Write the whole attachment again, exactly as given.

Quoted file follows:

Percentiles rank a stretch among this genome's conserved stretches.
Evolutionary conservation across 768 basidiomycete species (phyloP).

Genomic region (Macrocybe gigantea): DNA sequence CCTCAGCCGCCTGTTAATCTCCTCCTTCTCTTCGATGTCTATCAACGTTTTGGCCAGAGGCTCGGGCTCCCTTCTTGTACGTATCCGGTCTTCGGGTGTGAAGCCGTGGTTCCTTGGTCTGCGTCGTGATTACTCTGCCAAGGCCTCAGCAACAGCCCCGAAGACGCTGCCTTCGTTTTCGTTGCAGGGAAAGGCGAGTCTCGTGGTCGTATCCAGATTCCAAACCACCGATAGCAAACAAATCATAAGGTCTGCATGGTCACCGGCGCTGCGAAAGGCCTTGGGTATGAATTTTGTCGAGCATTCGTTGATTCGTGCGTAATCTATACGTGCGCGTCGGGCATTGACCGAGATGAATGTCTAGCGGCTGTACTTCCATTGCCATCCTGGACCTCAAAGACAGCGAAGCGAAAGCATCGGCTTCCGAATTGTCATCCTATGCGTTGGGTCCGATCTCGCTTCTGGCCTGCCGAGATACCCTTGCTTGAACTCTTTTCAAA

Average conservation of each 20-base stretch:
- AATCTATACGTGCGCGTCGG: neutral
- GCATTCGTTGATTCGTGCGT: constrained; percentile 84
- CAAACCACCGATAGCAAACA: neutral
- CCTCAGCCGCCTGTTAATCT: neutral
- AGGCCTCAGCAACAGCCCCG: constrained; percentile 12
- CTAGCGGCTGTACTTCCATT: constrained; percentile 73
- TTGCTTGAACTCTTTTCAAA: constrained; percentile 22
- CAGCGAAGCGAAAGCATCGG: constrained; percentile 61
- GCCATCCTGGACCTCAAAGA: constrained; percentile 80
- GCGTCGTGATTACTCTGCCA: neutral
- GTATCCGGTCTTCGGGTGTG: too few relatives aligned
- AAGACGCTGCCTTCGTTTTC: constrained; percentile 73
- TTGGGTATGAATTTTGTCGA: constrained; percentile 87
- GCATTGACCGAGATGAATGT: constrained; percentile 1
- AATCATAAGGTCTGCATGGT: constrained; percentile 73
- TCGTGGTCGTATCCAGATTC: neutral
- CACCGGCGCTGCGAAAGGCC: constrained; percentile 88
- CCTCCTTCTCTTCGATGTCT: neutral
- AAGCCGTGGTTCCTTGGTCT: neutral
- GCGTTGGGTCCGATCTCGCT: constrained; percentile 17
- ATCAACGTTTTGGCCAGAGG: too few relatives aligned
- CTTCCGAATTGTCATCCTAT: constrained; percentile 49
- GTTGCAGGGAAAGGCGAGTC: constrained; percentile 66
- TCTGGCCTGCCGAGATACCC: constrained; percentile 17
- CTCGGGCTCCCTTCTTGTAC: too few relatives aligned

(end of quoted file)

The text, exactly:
Percentiles rank a stretch among this genome's conserved stretches.
Evolutionary conservation across 768 basidiomycete species (phyloP).

Genomic region (Macrocybe gigantea): DNA sequence CCTCAGCCGCCTGTTAATCTCCTCCTTCTCTTCGATGTCTATCAACGTTTTGGCCAGAGGCTCGGGCTCCCTTCTTGTACGTATCCGGTCTTCGGGTGTGAAGCCGTGGTTCCTTGGTCTGCGTCGTGATTACTCTGCCAAGGCCTCAGCAACAGCCCCGAAGACGCTGCCTTCGTTTTCGTTGCAGGGAAAGGCGAGTCTCGTGGTCGTATCCAGATTCCAAACCACCGATAGCAAACAAATCATAAGGTCTGCATGGTCACCGGCGCTGCGAAAGGCCTTGGGTATGAATTTTGTCGAGCATTCGTTGATTCGTGCGTAATCTATACGTGCGCGTCGGGCATTGACCGAGATGAATGTCTAGCGGCTGTACTTCCATTGCCATCCTGGACCTCAAAGACAGCGAAGCGAAAGCATCGGCTTCCGAATTGTCATCCTATGCGTTGGGTCCGATCTCGCTTCTGGCCTGCCGAGATACCCTTGCTTGAACTCTTTTCAAA

Average conservation of each 20-base stretch:
- AATCTATACGTGCGCGTCGG: neutral
- GCATTCGTTGATTCGTGCGT: constrained; percentile 84
- CAAACCACCGATAGCAAACA: neutral
- CCTCAGCCGCCTGTTAATCT: neutral
- AGGCCTCAGCAACAGCCCCG: constrained; percentile 12
- CTAGCGGCTGTACTTCCATT: constrained; percentile 73
- TTGCTTGAACTCTTTTCAAA: constrained; percentile 22
- CAGCGAAGCGAAAGCATCGG: constrained; percentile 61
- GCCATCCTGGACCTCAAAGA: constrained; percentile 80
- GCGTCGTGATTACTCTGCCA: neutral
- GTATCCGGTCTTCGGGTGTG: too few relatives aligned
- AAGACGCTGCCTTCGTTTTC: constrained; percentile 73
- TTGGGTATGAATTTTGTCGA: constrained; percentile 87
- GCATTGACCGAGATGAATGT: constrained; percentile 1
- AATCATAAGGTCTGCATGGT: constrained; percentile 73
- TCGTGGTCGTATCCAGATTC: neutral
- CACCGGCGCTGCGAAAGGCC: constrained; percentile 88
- CCTCCTTCTCTTCGATGTCT: neutral
- AAGCCGTGGTTCCTTGGTCT: neutral
- GCGTTGGGTCCGATCTCGCT: constrained; percentile 17
- ATCAACGTTTTGGCCAGAGG: too few relatives aligned
- CTTCCGAATTGTCATCCTAT: constrained; percentile 49
- GTTGCAGGGAAAGGCGAGTC: constrained; percentile 66
- TCTGGCCTGCCGAGATACCC: constrained; percentile 17
- CTCGGGCTCCCTTCTTGTAC: too few relatives aligned